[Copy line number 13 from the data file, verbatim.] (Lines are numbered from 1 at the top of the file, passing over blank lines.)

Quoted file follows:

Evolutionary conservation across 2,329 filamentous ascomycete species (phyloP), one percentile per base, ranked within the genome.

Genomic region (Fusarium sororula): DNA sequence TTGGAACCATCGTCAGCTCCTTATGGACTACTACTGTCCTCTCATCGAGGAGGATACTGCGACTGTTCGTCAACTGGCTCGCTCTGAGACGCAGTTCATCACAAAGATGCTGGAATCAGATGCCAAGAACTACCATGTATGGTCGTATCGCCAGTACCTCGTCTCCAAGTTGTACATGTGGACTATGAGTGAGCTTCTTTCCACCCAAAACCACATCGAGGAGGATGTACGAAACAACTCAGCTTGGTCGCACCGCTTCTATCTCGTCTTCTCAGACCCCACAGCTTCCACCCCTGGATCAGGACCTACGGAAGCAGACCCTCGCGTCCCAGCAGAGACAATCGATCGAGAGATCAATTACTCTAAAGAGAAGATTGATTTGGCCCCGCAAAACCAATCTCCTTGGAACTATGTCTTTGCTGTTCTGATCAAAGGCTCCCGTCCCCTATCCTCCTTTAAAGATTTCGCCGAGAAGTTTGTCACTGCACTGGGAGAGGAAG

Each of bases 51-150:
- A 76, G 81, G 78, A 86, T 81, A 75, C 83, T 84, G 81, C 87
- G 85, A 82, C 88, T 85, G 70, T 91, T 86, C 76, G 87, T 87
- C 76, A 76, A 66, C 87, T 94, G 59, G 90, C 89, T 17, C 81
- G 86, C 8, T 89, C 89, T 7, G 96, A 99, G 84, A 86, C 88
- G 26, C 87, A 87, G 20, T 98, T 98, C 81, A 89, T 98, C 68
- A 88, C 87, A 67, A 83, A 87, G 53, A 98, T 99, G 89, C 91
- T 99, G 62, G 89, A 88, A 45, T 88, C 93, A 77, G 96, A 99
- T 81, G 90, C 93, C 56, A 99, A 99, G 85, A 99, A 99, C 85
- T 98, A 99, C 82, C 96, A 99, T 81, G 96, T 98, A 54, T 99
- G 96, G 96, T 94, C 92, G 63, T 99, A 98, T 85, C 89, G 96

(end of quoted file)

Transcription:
- G 96, G 96, T 94, C 92, G 63, T 99, A 98, T 85, C 89, G 96